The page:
Advertisement

Development and Application of a Multi-Criteria Decision Making (MCDM) Tool for Solid Waste Management: Kolkata as a Case Study

  • Tumpa HazraEmail author
  • Bhargab Maitra
  • Sudha Goel
Chapter

Abstract

Solid Waste Management (SWM) is a major challenge for developing countries due to rapid increase in Solid Waste (SW) generation rates and financial constraints for proper management. Poorly managed SW causes severe consequences to society like financial and aesthetic degradation, environmental pollution and is a serious health hazard. SWM consists of six functional elements: generation, storage, collection, transfer, processing or treatment and disposal. Current regulations hold the administrative, i.e., municipal authority responsible for SWM and all expenditure on collection, transfer, processing and disposal of SW has to be met using the financial resources available. The main sources of revenue for any municipal authority are municipal or property tax and octroi. In a survey of municipal budgets and revenues for five major cities in India, 38 to 83% of the revenues were derived from these sources (Sekhar and Bidarkar 2013). Non-tax revenue, grants and other contributions formed the remaining part of the total revenues. In general, policy makers prepare SWM plans by optimizing expenditure on collection, transfer, processing and disposal of SW which is proportionate to municipal tax based on direct costs to households. Additional expenditure to be incurred by the municipal authority in improving the system has to be recovered from the community as additional municipal tax. Also, any savings by the municipal authority are transferred to the households in terms of tax relief. However, these SWM plans fail to account for inconvenience costs to users and environmental costs.

References

  1. California Integrated Waste Management Board (CIWMB), and Tellus Institute, 1991. Disposal cost fee study. Retrieved from <http://www.calrecycle.ca.gov/publications/Documents/General%255C2011040.pdf> (6 July 2011).
  2. Hazra, T., 2012. Improvement of solid waste management system considering direct and indirect cost. Ph.D. Thesis, IIT Kharagpur, India.Google Scholar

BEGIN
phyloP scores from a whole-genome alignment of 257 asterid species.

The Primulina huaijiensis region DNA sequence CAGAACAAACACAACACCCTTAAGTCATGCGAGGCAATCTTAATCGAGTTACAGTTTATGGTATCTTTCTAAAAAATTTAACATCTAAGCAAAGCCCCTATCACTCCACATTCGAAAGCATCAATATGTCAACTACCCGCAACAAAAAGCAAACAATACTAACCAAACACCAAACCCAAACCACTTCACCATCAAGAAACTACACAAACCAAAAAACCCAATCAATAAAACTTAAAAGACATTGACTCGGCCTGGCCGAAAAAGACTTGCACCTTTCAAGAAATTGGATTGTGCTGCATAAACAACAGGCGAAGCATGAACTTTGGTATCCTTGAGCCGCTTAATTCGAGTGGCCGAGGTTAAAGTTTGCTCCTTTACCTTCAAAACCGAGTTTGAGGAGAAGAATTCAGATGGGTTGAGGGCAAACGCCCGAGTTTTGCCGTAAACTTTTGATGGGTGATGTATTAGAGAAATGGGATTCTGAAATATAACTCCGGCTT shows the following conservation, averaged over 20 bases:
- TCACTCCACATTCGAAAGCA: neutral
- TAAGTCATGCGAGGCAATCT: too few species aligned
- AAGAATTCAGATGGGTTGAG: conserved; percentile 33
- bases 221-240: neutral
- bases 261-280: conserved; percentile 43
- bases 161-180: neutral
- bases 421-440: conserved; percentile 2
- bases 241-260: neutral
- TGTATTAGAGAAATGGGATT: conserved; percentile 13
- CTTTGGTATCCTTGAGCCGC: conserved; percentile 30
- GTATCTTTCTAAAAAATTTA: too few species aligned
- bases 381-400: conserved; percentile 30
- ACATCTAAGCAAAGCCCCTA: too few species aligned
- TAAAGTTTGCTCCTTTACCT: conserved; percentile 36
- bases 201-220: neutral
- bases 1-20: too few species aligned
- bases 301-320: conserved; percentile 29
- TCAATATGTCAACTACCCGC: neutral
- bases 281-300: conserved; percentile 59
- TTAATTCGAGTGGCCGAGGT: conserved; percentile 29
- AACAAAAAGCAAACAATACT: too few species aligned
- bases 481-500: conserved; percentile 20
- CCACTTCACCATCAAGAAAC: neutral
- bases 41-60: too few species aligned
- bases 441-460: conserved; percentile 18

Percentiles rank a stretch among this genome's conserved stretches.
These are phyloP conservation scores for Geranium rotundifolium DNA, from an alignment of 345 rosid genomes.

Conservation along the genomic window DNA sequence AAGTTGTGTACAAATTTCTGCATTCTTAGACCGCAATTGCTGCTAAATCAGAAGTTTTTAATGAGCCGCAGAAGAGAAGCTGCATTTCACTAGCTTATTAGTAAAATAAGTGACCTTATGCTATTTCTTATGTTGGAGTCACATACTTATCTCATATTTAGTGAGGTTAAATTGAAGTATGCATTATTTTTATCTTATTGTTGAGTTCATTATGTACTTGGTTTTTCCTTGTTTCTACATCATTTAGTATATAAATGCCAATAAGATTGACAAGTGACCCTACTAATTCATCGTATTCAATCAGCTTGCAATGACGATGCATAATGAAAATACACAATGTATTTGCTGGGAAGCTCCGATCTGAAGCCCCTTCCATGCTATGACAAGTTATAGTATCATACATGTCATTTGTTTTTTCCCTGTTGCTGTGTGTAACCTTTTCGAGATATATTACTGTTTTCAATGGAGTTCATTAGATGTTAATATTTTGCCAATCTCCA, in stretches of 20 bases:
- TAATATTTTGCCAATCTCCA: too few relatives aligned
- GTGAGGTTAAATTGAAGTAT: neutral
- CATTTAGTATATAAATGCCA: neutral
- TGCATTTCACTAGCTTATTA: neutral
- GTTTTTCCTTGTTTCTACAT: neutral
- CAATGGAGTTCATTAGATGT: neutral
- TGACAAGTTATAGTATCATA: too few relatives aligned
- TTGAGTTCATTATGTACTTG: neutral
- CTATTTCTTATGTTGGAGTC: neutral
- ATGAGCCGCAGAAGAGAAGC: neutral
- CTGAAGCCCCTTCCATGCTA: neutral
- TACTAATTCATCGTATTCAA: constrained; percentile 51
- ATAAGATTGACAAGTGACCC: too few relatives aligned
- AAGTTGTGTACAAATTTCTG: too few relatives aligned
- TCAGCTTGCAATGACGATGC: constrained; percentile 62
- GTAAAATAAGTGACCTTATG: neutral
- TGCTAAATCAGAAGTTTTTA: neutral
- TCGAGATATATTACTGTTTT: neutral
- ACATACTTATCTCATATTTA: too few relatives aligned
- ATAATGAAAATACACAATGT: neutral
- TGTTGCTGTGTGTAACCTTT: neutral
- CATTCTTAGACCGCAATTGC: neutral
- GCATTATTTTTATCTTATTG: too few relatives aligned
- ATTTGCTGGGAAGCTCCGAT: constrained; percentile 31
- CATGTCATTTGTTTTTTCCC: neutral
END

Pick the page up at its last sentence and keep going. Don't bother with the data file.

3. Hazra, T. and Goel, S., 2009. Solid waste management in Kolkata, India: Practices and challenges. Waste Management, 29(1), 470–478.CrossRefGoogle Scholar
  4. Hazra, T., Goel, S. and Maitra, B., 2013. Willingness-to-pay for solid waste management service attributes: Kolkata Municipal Corporation area, India, as a case study. International Journal of Environment and Waste Management, 12(4), 406–421.CrossRefGoogle Scholar
  5. Hazra, T., Goel, S. and Maitra, B., 2015. Willingness-to-pay and preference heterogeneity for service attributes of solid waste management: An experience in Kolkata, India. Global NEST Journal, 17(1), 82–92.Google Scholar
  6. Hensher, D.A., Rose, J. and Greene, W., 2005. Applied choice analysis—A primer. Cambridge University Press, Cambridge, Mass.CrossRefGoogle Scholar
  7. Louviere, J.J., Hensher, D.A. and Swait, J.D., 2000. Stated choice methods, analysis and applications. Cambridge University Press, Cambridge, Mass.CrossRefGoogle Scholar
  8. MATLAB, R., 2008. Licence Number 161051.Google Scholar
  9. National Environmental Engineering Research Institute (NEERI), 1996. Strategy Paper on Solid Waste Management in India. <http://www.neeri.res.in>
  10. National Environmental Engineering Research Institute (NEERI), 2005. Comprehensive Characterization of Municipal Solid Waste at Calcutta, India.Google Scholar
  11. Phanikumar, C. and Maitra, B., 2010. Modelling Generalized Cost of Travel and Its Application for Improvement of Taxies in Kolkata. ASCE Journal of Urban Planning and Development, 136(1), 42–49.CrossRefGoogle Scholar
  12. Rathi, S., 2006. Alternative approaches for better municipal solid waste management in Mumbai, India. Waste Management, 26(10), 1192–1200.CrossRefGoogle Scholar
  13. Sekhar, S. and Bidarkar, S., 2013. Municipal Budgets in India: Comparison across Five Cities. Economic and Political Weekly, 34(20), 1202–1208.Google Scholar
  14. Train, K., 2000. Halton sequences for mixed logits. Retrieved from <https://escholarship.org/uc/item/6zs694tp> (5 August 2010).

Copyright information

© Capital Publishing Company, New Delhi, India 2017

Authors and Affiliations

  1. 1.Civil Engineering DepartmentJadavpur UniversityKolkataIndia
  2. 2.Civil Engineering DepartmentIndian Institute of Technology KharagpurKharagpurIndia

Personalised recommendations